Many of them struggled with being in a White-dominated educational system. When a coach or teacher would speak with them, they rarely made eye contact. Me on the other hand, I once got a detention for doing just that. The teacher said “Why are you looking at me?” I responded, “Because you’re looking at me.”
Due to the climate I went to school in, racial slurs and uneven punishments were the norm. Also, our concerns were often downplayed. These days, it’s called race-baiting. But how were we race-baiting if we were called the n-word or a coon to our faces?
I was once of called the n-word by a teammate during football practice. Even as a 15-year-old, I knew how it would look if I threw down then and there. So I waited until we scrimmaged. As soon as the whistle blew, I laid him out.
Of course everyone thought I had only made a solid hit, but I looked at it as a way to stop the taunting. The sad part was that this kid later spread a rumor saying I hated white people. Ultimately, he was just embarrassed that I had laid him out in front of the whole team.
There were also times where fellow students challenged me physically, and they told the teachers I had called them a ‘honky.” Funny how all that race card talk works.
Even though I later transferred to a different school, I don’t look at freshman and sophomore years as wasted time. In fact, I look back at it as learning experience. And I’m pretty sure, the White kids struggled with diversity as much as many of my fellow black classmates did.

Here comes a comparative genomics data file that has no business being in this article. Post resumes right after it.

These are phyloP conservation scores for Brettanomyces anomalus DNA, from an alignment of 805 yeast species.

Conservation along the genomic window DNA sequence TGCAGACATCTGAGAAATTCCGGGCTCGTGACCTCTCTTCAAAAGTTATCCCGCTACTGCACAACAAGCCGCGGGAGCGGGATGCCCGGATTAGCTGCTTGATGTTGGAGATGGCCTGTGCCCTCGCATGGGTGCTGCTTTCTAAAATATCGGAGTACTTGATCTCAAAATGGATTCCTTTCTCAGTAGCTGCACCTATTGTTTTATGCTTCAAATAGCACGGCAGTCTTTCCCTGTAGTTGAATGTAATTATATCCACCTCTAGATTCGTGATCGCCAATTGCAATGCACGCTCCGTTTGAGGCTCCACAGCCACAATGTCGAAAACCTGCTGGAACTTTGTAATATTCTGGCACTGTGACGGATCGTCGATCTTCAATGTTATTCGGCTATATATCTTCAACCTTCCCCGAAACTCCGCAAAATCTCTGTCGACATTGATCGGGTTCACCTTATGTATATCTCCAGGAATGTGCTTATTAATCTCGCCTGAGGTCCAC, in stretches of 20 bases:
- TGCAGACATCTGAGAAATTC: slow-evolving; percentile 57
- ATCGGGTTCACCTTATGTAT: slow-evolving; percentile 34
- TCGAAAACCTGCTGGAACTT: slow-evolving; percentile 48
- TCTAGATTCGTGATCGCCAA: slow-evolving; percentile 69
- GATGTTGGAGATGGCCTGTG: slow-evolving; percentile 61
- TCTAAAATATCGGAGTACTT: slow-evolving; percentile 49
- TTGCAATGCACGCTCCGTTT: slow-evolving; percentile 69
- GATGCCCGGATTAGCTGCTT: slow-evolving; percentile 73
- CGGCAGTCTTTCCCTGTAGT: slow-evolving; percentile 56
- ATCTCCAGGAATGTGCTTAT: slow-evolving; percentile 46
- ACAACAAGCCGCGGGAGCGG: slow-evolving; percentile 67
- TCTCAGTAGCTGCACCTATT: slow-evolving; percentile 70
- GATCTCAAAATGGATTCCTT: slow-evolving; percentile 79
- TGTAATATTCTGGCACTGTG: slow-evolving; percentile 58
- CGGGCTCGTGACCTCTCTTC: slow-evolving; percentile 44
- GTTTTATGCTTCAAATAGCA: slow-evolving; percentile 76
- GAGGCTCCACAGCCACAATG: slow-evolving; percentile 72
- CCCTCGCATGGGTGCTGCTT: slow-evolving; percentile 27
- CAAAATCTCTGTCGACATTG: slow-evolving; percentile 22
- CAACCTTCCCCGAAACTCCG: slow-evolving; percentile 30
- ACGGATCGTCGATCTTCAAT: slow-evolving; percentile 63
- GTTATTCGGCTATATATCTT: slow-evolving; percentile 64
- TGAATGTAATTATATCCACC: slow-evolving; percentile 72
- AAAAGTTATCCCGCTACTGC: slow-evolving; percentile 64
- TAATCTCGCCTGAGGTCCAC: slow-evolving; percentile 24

As I’ve said in recent columns, people who claim to treat people fairly often stop short of that premise when discussing race. Race is too heavy for some folks. However, when something moves from an anomaly to a pattern, we ought to take notice.
For instance, right after Brandon Marshall’s comments last week, James Blake got tackled by a police officer, and now this. America can’t keep ignoring this stuff. Instead of shaming the Clark's, the school board ought to look into if other families have voiced similar concerns.
At any rate, Clark may sue the school. His lawyer, Frank Avila, recently told reporters that school officials were "...glossing over the fact that they have not addressed the issues of racism, bullying and discrimination and of the maltreatment of the student at the high school and the Clark family."
Some in Chicago are speaking out in support of Clark and his family:
@dezclark88 just know you have people behind you and support you. Crazy how some people can be.— Jacob Carroll (@JakeC79) September 12, 2015
But I often wonder if they are only outraged because this happened to a notable Black man. After all, these things happen to people who aren’t famous each and every day.
At this point, people ought to be upfront with race and racism. Maybe these incidents were a rude awakening for Clark. His celebrity won't save him from what many of us have to do deal on a daily basis.
No matter how many yards you compile, touchdowns you score, games you win, the one thing that can never be hidden is the color of your skin.